Can you tell if a man is dangerous just by looking at his face?

The state of the universe.
Oct. 14 2009 10:36 AM

Facial Profiling

Can you tell if a man is dangerous by the shape of his mug?

(Continued from Page 1)

So which features might hint at belligerence? Sell suspects the brow ridge and jaw, two structures that are shaped by testosterone in puberty. (High testosterone has been linked with masculine looks as well as with aggression.) Other scientists propose a different measure: the width-to-height ratio of the face, as measured from cheek to cheek and lip to brow. Last year, a team of Canadian psychologists showed that men with wider faces (think Ernie) score higher in lab tests of aggression than slender-faced men (think Bert). They also found that wide-faced hockey players rack up more penalty minutes. Now, two studies in Psychological Scienceone from August and another forthcoming—reinforce the notion that stout-faced men appear tougher and are more likely to behave in aggressive and untrustworthy ways.

The idea is not far from what William Sheldon proposed in the 1940s.   Certain excitable meat-headed mesomorphs, he wrote, were prone to "muscular unreasonableness" and could be "as destructively dangerous in a human setting as a great gray owl in a colony of Snowshoe rabbits." (These, of course, were the Great Gray Owls.) Sheldon suggested not only that mesomorphic men were prone to aggression but that they were more likely to be criminals.   So, was he right?

The psychologist Robert Deaner recently went through the database of mug shots of the Michigan Department of Corrections and measured the facial width-to-height ratios of 688 white convicted criminals. He classified each inmate as either violent or nonviolent based on FBI standards and compared their faces with their crimes. There was no difference in the average width-to-height ratio of violent vs. nonviolent offenders, he says. However, Deaner did find that prisoners' faces were significantly wider than a population of undergraduates. Curiously, pro hockey players had even wider faces than the prisoners. His conclusion: "Face width does not predict violent crime. … [W]e believe the cliché, 'never judge a book by its cover' remains sound advice."  

We seem to have a strong tendency to ignore that advice. A number of studies have demonstrated that most people hold similar stereotypes about what criminals look like and believe that "the face fits the crime."   This can play out in court: The psychologist Leslie Zebrowitz has shown that "mature-faced" defendants are more likely to be found guilty of certain kinds of crimes. And when baby-faced defendants are found guilty, they tend to get more lenient sentences. She calls this form of discrimination "face-ism" and argues that defendants shouldn't be required to show their faces in court. But if it is proved that the male face does indeed reveal "honest" signals about aggressiveness, jurors might deserve access to that information. (Then, too, defense attorneys might want to adopt a novel legal strategy: the meathead defense. "My client can't be blamed for his actions because he suffers from high testosterone. Just look at his face!")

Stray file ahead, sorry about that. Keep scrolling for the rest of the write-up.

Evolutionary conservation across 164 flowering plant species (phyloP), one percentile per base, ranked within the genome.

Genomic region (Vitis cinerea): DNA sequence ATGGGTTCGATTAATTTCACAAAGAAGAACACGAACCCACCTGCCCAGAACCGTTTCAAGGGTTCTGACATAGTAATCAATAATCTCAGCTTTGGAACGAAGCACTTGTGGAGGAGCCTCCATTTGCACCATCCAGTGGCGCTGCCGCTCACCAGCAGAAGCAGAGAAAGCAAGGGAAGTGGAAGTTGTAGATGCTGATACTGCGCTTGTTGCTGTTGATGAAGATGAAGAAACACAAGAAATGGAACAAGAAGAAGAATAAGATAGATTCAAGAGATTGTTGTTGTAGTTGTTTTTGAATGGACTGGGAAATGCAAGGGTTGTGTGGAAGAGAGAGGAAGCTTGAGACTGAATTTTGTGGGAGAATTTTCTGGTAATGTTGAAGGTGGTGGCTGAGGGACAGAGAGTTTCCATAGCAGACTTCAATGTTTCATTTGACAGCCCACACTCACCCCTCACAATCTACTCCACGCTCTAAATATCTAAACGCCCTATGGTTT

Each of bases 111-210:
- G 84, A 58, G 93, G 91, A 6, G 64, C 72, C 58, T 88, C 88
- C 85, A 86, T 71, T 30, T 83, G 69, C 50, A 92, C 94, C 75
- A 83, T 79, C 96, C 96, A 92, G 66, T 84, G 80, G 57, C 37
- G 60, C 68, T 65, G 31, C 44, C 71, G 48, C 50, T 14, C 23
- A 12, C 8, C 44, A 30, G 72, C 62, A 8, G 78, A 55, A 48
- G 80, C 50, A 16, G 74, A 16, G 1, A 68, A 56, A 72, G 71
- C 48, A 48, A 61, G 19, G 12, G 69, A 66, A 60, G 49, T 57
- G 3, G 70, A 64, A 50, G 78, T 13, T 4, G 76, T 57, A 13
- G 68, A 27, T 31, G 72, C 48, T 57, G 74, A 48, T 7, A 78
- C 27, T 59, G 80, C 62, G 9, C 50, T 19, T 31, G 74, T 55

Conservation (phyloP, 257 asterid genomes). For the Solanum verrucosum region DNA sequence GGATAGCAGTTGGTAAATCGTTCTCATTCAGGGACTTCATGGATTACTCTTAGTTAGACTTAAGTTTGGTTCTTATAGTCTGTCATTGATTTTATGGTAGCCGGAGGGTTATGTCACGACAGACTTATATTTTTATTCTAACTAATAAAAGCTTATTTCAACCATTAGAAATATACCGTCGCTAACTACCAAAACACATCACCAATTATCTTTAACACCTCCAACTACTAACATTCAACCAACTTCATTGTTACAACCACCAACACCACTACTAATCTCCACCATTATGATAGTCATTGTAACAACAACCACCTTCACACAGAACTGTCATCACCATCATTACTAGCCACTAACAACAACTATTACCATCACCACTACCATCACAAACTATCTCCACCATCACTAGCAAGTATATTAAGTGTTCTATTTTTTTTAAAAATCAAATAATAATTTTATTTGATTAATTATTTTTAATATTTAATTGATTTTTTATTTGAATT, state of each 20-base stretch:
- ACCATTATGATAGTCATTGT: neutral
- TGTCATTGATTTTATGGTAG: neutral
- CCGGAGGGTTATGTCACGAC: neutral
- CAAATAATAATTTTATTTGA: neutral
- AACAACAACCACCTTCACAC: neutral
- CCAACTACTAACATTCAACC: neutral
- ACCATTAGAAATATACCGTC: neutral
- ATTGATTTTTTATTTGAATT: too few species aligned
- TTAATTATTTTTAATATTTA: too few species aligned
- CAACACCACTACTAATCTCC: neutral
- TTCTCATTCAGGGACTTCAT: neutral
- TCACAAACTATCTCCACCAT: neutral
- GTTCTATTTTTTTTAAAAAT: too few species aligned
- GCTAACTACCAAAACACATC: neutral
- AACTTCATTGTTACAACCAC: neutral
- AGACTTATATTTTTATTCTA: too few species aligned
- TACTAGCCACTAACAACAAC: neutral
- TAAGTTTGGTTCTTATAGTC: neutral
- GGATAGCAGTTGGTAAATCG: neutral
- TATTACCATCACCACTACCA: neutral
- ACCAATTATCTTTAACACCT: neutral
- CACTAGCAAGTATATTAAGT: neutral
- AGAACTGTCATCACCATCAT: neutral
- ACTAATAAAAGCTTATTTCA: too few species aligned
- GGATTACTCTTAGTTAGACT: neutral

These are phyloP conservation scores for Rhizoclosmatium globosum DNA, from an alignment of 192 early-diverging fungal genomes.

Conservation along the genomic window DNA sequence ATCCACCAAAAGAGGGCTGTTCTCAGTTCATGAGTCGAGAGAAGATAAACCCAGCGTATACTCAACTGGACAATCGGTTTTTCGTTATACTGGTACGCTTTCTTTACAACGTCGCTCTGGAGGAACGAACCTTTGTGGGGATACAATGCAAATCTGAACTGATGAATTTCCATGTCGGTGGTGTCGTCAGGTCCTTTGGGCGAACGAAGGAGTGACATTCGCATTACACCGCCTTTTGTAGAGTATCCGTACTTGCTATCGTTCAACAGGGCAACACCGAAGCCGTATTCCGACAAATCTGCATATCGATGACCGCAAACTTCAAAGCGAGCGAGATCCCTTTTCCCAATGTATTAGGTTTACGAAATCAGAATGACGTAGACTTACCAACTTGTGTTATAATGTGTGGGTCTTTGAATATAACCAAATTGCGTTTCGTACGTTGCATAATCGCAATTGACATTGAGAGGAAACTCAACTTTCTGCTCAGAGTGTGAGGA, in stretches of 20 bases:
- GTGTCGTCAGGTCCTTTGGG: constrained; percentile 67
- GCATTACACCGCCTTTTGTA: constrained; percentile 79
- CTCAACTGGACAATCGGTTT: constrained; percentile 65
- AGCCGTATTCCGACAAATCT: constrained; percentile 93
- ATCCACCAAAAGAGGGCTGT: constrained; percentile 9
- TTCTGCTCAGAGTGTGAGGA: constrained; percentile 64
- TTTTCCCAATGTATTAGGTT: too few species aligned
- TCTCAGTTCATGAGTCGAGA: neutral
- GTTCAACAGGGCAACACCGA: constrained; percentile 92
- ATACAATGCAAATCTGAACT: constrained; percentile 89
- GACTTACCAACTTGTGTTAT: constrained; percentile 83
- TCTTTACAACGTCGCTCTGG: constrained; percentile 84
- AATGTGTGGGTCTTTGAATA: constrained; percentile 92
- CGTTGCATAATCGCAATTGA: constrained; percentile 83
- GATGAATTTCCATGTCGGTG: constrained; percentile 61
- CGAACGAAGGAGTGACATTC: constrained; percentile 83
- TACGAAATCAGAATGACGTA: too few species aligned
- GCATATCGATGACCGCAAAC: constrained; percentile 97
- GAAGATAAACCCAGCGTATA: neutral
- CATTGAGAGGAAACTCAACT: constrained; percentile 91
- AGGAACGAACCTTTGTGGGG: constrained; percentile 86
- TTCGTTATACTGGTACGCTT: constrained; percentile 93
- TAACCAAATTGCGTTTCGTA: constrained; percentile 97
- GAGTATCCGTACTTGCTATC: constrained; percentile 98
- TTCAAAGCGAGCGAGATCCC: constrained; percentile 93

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To be clear, no one is saying cops should start rounding up meatheads. But it wouldn't be unprecedented in the annals of physiognomy; Earnest Hooton, an avowed eugenicist, proposed permanent lockup for people of poor genetic stock. A major aim of William Sheldon's work was to identify for eugenic elimination that which he termed "PPPP": poor protoplasm, poorly put-together.

Today's physiognomists share none of these racist attitudes. But racial issues inevitably emerge from the science. For example, if there are racial differences in upper body strength, then Aaron Sell's theory predicts there might be racial differences in aggression. (Jon Entine, author of Taboo: Why Black Athletes Dominate Sports and Why We're Afraid To Talk About It, claims that what evidence there is on the topic suggests that Eurasian whites have the strongest upper bodies.)

Bias may also seep into the lab. Study participants may be responding to subtle racial cues, for example, when a psychologist asks them which of two faces looks more "dominant." This kind of feature-based discrimination does occur: A 2004 study (PDF) showed that people with more Afrocentric facial features receive harsher prison sentences— even when the individuals are white.   In this respect, racism and face-ism are one and the same.

Physiognomy faces other tough questions. For example: How do we know that tough-looking dudes don't act tough simply because society treats them like thugs? How do we know that a penchant for aggression doesn't also incline men to pump iron, which alters their bodies and their faces? In any event, even if it is proved that manly-faced men tend to be naughty by nature, a policy of facial profiling won't guarantee our safety. India's baby-faced killer—and the many baby-faced killers who have come before him—would seem to prove the point.

David Merritt Johns is a doctoral student with the Center for the History and Ethics of Public Health at Columbia University’s Mailman School of Public Health.

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